A plaque remaining from the Big Apple Night Club at West 135th Street and Seventh Avenue in Harlem.

Above, a 1934 plaque from the Big Apple Night Club at West 135th Street and Seventh Avenue in Harlem. Discarded as trash in 2006.

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Entry from October 13, 2015
“A jury consists of twelve persons chosen to decide who has the better lawyer”

"A jury consists of twelve persons chosen to decide who has the better lawyer” is a popular joke definition of a jury. The joke appeared in the Atchison (KS) in January 1904:

“A Hindoo who visited this country to study its institutions, visited the court house. ‘What’s the jury for?’ he inquired. ‘To decide which side has the better lawyer,’ his guide replied.”

“JURY—Twelve men chosen to decide who has the better lawyer” was published in The Foolish Dictionary (1904) by “Gideon Wurdz” (Charles Wayland Towne). “Men” would be replaced with “persons” when women were finally allowed to serve on juries.

The saying is often credited to American poet Robert Frost (1874-1963), but Frost—if he ever said it—did not originate or popularize the line. Frost was unknown in 1904, when the jocular definition made many newspapers. French novelist and playwright Honor√© de Balzac (1799-1850) is also sometimes credited, but there is no evidence that Balzac said it, either.


Chronicling America
27 January 1904, Topeka (KS) State Journal, “Globe Sights” from the Atchison Globe, pg. 4, col. 2:
A Hindoo who visited this country to study its institutions, visited the court house. “What’s the jury for?” he inquired. “To decide which side has the better lawyer,” his guide replied.

Google Books
The Foolish Dictionary:
An Exhausting Work of Reference to Uncertain English Words, Their Origin, Meaning, Legitimate and Illegitimate Use

By Gideon Wurdz (pseudonym of Charles Wayland Towne—ed.)
Boston, MA: John W. Luce and Company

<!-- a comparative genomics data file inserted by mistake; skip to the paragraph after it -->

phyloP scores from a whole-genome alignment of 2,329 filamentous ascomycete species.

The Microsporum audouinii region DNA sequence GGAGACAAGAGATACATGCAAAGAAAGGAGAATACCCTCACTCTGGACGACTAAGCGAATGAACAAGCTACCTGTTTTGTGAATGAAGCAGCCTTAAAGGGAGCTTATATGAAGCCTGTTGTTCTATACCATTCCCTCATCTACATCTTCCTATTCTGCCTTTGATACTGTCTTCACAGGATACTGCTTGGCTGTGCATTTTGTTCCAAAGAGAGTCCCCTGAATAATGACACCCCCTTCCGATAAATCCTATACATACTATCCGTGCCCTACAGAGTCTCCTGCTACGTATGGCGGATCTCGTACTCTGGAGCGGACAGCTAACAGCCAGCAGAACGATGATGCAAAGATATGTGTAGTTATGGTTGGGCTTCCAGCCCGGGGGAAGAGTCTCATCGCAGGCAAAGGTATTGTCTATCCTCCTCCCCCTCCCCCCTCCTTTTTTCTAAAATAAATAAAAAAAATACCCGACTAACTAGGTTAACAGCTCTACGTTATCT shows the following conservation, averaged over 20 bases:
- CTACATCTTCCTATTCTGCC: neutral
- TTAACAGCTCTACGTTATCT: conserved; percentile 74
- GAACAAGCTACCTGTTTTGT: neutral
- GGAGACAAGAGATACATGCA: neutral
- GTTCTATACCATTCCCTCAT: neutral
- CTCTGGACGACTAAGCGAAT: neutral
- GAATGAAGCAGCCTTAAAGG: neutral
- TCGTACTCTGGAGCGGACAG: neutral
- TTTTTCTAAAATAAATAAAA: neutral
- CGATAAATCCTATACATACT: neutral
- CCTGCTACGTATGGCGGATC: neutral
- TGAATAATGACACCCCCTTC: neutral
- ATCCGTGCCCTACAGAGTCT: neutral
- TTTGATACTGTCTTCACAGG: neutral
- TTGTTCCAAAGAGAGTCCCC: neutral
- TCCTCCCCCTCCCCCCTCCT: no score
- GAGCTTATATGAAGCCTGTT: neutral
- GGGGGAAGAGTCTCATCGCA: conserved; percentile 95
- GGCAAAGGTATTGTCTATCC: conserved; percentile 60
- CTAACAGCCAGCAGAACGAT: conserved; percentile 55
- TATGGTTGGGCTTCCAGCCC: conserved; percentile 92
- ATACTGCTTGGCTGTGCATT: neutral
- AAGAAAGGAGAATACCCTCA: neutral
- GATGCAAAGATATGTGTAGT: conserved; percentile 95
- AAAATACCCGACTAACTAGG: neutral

1904
Pg. ?:
JURY Twelve men chosen to decide who has the better lawyer.

31 May 1904, Denver (CO) Post, “The ‘Foolish Dictionary,’” pg. 4, col. 3:
JURY—Twelve men chosen to decide who has the better lawyer.

4 January 1951, Cullman (AL) Banner, “Bama Bob,” pg. 6, col. 2:
Jury—Twelve men who decide who has the better lawyer.

Google Books
Courts on Trial:
Myth and Reality in American Justice

By Jerome Frank
New York, NY: Atheneum
1971 [©1949]
Pg. 122:
The foregoing tends to justify Balzac’s definition of a jury as “twelve men chosen to decide who has the better lawyer.”

Google Books
And I Quote:
The Definitive Collection of Quotes, Sayings, and Jokes for the Contemporary Speechmaker (Revised Edition)

By Ashton Applewhite, William R. Evans III and Andrew Frothingham
New York, NY; Thomas Dunne
2003
Pg. 439:
A jury consists of twelve persons chosen to decide who has the better lawyer.
-- Robert Frost (attrib.)

Google Books
The Yale Book of Quotations
Edited by Fred R. Shapiro
New Haven, CT: Yale University Press
2006
Pp. 294-295:
Robert Frost
U.S. poet, 1874-1963
A jury consists of twelve persons chosen to decide who has the better lawyer.
Attributed in Evan Esar, The Dictionary of Humorous Quotations (1949). Although this is usually attributed to Frost, it appears without attribution to any individual in John Garland Pollard, A Connotary (1933). In Pollard’s book the wording is “JURY—Twelve men chosen to decide who is the best lawyer.”

Google Books
The Biteback Dictionary of Humorous Business Quotations
By Fred Metcalf
London: Biteback Publishing Ltd.
2014
Pg. ?:
A jury is twelve people whose job it is to decide which side has the better lawyer.
Robert Frost,

Posted by Barry Popik
New York CityGovernment/Law/Politics/Military • Tuesday, October 13, 2015 • Permalink